3.) If we're going to use the panpsychist metaphor (that the universe is the thought of God)--is it all intentional? We're capable of being out of control, or even of dreaming. Maybe God isn't entirely in control either. (This way to dreaming Brahma.)

4.) If the world is the thought of God (or the process of God's thought) then can parts of the universe be God's lack of self-knowledge, his doubt, his fear of commitment, his conflicted sense of values? If not, then why is the world not much simpler?

5.) What does the personal language get us? (God, Him, etc.) Is there another option?

Nick said...

"I'm ready to drop 2000+ years of doctrine like a plate on the kitchen floor so that it breaks into a thousand pieces which I then play with like Lego blocks."

*Gasp!* copyright infringement!

Bryan Tarpley said...


re: 1) in this construct, i don't think there's any God leftover outside the universe.

re: 2-4) i don't think we're God's thoughts. i think we're more like God's "body." i think things like the Holocaust are like cancer or disease.

re: 5) i like the personal language. in this system, it acts as a manifestation of the difference between a group of individuals and the universe as a whole.

Sara said...

Technically, a Buddhist would say that refraining helps the abused by offering the abused and the abuser a way out of a cycle that harms both of them.

I've never been able to buy the idea that detachment is the answer to escaping from suffering. It seems like a dodge.

But like you, I tend towards a monistic view of the world - though I am far more panentheistic (the Divine as transcendent and immanent) ultimately.

I also have the thought that given the size and breadth of reality that some of what we perceive as contradictions in the nature of the Divine are a matter of our lack of ability to see the big picture. What is a paradox from one perspective can be a perfectly logical coexistence from another point of view.

but I'm also a believer in polyvalent truth. Your mileage may vary.

Like you, the thinking on my beliefs tends to come after I have felt my way through it. I try to mitigate this by studying up after I have found that I feel something to be true.

Bryan Tarpley said...

sara, i have always rested comfortably in knowing that God is infinitely beyond my ability to know, and that in the end, paradoxes and mysteries are symptoms of me being a small, subjective little man :)

Greg McKinzie said...

I'm sure this conversation will be dwindling by the time I get to it, but I will eventually. Bryan knows that appealing to my vanity by dropping my name is an unavoidable hook. =) We are still dealing with the Peruvian notion of customer service regarding home internet, so I'm internetly crippled for the moment.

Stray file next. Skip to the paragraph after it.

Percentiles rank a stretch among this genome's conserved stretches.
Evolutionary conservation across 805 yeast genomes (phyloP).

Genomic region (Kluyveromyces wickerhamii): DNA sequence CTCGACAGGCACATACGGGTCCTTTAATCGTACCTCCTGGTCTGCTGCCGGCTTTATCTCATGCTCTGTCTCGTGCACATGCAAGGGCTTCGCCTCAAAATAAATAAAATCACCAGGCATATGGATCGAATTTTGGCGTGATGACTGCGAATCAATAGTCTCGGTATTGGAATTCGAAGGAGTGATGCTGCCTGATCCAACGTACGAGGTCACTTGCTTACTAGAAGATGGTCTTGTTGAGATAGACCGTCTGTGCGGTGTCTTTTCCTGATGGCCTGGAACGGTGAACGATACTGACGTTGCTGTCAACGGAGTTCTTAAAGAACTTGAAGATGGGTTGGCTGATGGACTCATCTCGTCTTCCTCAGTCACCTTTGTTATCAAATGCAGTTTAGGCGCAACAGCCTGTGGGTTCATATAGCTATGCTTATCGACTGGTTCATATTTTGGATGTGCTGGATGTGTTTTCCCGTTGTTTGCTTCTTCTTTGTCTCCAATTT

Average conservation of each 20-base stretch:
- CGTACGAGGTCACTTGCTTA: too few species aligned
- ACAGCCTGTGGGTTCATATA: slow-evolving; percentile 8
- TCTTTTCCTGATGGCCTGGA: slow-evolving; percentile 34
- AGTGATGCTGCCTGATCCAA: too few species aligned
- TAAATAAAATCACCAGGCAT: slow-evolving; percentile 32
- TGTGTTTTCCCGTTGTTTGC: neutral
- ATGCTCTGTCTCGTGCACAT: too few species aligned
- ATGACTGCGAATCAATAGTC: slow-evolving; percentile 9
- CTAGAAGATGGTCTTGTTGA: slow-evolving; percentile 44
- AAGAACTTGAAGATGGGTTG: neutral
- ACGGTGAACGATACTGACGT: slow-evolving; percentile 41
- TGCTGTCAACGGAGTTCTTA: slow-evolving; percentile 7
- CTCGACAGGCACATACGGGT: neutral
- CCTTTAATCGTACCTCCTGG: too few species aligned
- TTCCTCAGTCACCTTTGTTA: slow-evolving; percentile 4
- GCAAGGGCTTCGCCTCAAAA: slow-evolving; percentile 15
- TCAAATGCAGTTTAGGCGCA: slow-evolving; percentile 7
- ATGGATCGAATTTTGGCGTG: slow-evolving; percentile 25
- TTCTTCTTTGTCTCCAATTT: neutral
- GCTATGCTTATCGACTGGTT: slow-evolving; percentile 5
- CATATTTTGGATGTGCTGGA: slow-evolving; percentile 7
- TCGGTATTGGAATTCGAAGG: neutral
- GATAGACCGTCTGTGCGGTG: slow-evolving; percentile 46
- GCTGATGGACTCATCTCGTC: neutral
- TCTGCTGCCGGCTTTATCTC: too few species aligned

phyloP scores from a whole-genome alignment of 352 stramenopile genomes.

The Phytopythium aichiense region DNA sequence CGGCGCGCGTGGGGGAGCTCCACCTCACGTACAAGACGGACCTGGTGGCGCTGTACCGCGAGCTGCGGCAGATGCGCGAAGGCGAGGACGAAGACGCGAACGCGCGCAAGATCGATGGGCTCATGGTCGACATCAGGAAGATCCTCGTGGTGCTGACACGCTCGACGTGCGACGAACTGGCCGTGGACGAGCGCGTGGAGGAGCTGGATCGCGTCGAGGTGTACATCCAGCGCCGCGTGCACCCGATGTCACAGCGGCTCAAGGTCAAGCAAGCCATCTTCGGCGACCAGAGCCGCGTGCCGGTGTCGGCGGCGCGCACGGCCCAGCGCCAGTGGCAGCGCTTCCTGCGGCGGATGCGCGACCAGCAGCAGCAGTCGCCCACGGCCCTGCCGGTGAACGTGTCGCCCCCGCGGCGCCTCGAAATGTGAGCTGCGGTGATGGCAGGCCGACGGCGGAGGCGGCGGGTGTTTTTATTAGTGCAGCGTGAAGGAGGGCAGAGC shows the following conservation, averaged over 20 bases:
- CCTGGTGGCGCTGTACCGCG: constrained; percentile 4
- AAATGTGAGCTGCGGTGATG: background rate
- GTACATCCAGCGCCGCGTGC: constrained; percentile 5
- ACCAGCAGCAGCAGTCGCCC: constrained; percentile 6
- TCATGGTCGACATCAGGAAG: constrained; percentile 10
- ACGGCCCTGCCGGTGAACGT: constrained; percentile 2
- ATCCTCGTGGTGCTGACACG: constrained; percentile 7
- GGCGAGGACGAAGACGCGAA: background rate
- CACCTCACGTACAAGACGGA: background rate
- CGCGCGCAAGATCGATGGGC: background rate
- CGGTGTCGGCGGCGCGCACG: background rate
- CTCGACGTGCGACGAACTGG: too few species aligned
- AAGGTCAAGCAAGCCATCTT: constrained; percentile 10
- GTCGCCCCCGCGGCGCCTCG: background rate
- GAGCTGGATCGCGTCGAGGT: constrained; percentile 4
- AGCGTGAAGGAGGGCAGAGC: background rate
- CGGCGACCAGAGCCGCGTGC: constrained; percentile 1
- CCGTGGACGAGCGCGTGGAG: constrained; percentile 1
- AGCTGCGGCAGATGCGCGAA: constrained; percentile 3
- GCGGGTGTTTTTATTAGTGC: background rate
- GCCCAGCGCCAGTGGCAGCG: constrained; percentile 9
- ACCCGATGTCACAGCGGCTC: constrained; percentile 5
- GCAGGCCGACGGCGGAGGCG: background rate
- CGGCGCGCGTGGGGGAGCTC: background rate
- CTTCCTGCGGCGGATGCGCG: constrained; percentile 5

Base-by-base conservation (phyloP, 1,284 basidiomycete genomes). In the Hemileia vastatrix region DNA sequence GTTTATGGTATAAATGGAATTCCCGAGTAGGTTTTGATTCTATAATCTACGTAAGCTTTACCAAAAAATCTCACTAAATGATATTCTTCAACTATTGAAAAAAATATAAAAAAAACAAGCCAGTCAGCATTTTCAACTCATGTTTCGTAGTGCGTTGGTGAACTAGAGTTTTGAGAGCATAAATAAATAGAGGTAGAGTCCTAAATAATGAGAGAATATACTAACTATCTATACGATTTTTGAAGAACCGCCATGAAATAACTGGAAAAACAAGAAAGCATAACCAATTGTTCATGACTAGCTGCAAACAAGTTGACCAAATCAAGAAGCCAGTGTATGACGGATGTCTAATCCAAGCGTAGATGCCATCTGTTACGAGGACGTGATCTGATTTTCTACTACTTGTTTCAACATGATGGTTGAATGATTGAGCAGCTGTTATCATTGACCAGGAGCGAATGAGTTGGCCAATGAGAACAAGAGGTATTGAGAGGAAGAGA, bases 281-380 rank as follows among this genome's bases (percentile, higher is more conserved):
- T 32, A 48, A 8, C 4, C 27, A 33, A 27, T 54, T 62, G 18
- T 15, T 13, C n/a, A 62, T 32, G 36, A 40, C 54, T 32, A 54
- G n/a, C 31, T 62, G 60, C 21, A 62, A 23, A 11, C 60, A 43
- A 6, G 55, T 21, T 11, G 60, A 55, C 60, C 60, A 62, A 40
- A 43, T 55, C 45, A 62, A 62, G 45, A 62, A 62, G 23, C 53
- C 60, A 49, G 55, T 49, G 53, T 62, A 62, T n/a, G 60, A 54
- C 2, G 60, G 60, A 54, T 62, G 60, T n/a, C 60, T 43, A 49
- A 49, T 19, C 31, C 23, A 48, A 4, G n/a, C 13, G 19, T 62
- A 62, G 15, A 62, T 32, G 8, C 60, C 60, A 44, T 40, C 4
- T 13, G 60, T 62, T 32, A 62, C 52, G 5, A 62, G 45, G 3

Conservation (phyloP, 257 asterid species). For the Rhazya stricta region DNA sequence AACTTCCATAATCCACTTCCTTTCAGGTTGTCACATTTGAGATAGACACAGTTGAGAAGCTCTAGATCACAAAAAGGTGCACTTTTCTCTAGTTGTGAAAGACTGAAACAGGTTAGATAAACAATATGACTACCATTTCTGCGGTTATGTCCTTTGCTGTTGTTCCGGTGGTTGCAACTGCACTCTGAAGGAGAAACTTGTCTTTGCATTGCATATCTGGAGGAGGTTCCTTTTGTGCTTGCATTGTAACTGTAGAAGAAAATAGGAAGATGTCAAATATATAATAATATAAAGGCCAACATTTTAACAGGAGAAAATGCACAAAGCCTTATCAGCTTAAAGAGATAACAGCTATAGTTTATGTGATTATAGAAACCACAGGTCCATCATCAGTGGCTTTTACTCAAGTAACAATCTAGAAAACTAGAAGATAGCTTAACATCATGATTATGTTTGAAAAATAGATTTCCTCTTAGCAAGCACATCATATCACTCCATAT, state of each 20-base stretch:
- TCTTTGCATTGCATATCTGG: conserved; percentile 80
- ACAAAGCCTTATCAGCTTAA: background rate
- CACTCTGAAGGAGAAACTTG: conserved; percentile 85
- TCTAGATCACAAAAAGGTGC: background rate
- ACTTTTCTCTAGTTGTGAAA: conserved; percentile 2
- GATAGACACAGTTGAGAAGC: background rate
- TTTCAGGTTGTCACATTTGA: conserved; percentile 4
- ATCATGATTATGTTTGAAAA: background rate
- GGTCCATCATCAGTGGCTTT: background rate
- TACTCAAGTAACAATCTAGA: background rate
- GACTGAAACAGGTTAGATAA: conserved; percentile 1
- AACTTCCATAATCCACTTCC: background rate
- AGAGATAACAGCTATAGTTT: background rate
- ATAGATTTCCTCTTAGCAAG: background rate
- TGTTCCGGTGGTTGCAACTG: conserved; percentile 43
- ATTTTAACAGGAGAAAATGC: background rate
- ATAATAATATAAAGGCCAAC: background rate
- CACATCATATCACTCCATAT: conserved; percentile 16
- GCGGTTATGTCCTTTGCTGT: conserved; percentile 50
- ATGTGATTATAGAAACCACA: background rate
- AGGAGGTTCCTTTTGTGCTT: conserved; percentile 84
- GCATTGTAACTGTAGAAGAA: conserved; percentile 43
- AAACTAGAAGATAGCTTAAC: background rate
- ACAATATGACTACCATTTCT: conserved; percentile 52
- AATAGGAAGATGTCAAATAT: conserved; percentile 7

Bryan Tarpley said...

@greg: looking forward to a good game of chess :)

Greg McKinzie said...

I've never beaten you in chess before.

So, to be clearer I should have said, "What does it mean to say that God is the universe from a Christian perspective," not as a backhanded way of saying such a statement is unchristian but of saying that I suppose it can be said by a Christian, though it must mean something different than what, say, a Buddhist means. Since pantheism is a pretty well-defined belief system in the study of religion, and its characteristics are not usually associated with Christianity, I'm intrigued by the phrasing. Also, the vein of Christianity you are coming from is part of the broad stream that qualifies what it says by the biblical text, so I'm looking for a bit of interface with the story.

I am also intrigued by your view because, while I know you haven't been exposed to Process Theology, your conclusions lean toward a pantheistic (rather than the usual panentheistic) version of Process thought, without all of the Whiteheadian metaphysics of course. I am always interested in similar conclusion drawn by separate observers, as they tend to triangulate reality, so to speak.

From my perspective, the basic problem with the description you have begun to lay out is that the God of the Christian story was always an individuated subject. A basic tenet of Christian monotheism is that Creator and creation are differentiated entities. What surprises me is that you would opt for pantheism, a patently impersonal system. The biblical notion of relationship is rooted in the differentiation, and while I might talk to myself about my inner conflict, that cannot be mistaken for a real relationship. Likewise, my relationship to a group is not to be confused with a personal relationship.

That's a start, I guess.